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Chocolate, wine, spicy foods may be OK for heartburn, Stanford study finds

Patients have been known to hug Lauren Gerson, MD, so overjoyed are they at hearing her words. What does she say to them? Go ahead and eat chocolate. Indulge your passion for spicy cuisine. Drink red wine. Enjoy coffee when you want it, have that orange juice with breakfast and, what the heck, eat a grapefruit, too. Gerson says that for most heartburn patients, there's insufficient evidence to support the notion that eating these foods will make heartburn worse - or that cutting them out will make it go away.

Many of Gerson's patients walk into her clinic upset, having been advised elsewhere to severely limit their diets to help reduce their heartburn symptoms. But recent research by Gerson, assistant professor of medicine at the Stanford University School of Medicine, indicates there's no evidence to support a need for dietary deprivation, except for the unlucky few whose heartburn is clearly triggered by a particular food.

Gerson's advice runs counter to the long-standing recommendations of virtually every professional organization of gastroenterologists, including the American College of Gastroenterology, as well as the National Institutes of Health. For the past 15 to 20 years, the standard treatment for heartburn has been to cut out the aforementioned culinary joys - along with fried and fatty foods, all alcoholic and carbonated beverages, tobacco and mint - and to stop eating three hours before lying down. In addition, you're advised to keep your weight under control. Those lifestyle changes coupled with antacids and various over-the-counter and prescription medications have been the accepted first line of treatment.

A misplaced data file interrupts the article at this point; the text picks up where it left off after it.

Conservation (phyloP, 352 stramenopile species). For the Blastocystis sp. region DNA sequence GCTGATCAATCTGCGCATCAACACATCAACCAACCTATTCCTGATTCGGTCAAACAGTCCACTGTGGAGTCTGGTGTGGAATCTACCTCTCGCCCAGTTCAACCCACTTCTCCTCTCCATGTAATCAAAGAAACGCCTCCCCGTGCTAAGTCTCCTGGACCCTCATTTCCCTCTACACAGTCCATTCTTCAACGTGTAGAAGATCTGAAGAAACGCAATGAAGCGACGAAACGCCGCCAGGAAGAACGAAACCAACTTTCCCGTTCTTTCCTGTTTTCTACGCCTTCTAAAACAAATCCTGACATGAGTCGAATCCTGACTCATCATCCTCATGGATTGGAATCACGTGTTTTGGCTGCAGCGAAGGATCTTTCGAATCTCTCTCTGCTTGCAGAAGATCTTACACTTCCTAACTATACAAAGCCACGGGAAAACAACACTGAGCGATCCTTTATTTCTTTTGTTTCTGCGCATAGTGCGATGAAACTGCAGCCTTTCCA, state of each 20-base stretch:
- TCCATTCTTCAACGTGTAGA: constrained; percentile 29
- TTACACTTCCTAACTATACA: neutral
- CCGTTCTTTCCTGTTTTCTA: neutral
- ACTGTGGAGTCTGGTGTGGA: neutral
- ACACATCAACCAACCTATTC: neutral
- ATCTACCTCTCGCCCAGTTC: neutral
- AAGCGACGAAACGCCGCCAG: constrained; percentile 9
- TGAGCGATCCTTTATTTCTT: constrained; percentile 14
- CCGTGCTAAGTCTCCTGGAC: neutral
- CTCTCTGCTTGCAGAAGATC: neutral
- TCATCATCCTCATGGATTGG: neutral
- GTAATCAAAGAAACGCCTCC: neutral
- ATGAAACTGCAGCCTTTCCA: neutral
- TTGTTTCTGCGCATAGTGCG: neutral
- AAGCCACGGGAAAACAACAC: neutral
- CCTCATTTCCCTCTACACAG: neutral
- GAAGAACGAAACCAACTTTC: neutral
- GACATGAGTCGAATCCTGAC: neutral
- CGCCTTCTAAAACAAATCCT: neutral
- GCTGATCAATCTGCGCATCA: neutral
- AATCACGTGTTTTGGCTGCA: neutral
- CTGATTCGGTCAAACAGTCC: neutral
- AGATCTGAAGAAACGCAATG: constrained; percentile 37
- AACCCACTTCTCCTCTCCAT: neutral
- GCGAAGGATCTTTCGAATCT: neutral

But Gerson, a practicing gastroenterologist and director of Stanford's Esophageal and Small Bowel Disorder Center, said the stream of "very unhappy" patients referred to her clinic by outside doctors caused her to doubt the efficacy of the usual treatment advice. "The patients were on very bland diets and cutting out coffee
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Source:Stanford University Medical Center


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